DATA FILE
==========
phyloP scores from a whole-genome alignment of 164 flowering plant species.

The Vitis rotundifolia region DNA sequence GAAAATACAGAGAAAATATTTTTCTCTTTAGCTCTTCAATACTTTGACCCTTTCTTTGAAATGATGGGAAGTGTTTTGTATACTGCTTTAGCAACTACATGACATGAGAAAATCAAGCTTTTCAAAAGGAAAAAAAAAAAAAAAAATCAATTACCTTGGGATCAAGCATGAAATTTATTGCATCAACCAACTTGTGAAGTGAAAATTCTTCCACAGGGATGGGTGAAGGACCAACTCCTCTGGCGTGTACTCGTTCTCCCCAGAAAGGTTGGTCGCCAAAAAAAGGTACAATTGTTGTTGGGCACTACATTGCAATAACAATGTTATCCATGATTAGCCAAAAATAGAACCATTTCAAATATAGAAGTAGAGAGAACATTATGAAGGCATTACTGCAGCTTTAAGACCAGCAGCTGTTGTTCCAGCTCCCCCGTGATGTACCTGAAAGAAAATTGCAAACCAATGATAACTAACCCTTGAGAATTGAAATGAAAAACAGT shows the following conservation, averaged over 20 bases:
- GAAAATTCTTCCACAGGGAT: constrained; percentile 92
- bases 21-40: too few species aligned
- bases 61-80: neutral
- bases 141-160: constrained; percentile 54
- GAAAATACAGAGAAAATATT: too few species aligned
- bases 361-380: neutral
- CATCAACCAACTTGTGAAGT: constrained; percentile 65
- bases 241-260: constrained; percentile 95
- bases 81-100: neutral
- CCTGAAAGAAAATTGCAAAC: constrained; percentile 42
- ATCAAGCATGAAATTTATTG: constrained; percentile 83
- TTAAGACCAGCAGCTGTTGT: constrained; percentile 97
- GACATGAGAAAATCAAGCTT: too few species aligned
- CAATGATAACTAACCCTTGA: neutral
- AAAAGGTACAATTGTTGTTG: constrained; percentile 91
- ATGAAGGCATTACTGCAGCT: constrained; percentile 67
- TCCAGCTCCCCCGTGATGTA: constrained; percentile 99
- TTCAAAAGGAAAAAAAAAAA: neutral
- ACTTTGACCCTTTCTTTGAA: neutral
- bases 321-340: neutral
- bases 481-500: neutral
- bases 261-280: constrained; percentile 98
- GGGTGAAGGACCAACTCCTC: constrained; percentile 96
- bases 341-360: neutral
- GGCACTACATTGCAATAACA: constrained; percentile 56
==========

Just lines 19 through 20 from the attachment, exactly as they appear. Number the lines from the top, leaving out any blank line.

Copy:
- TCCAGCTCCCCCGTGATGTA: constrained; percentile 99
- TTCAAAAGGAAAAAAAAAAA: neutral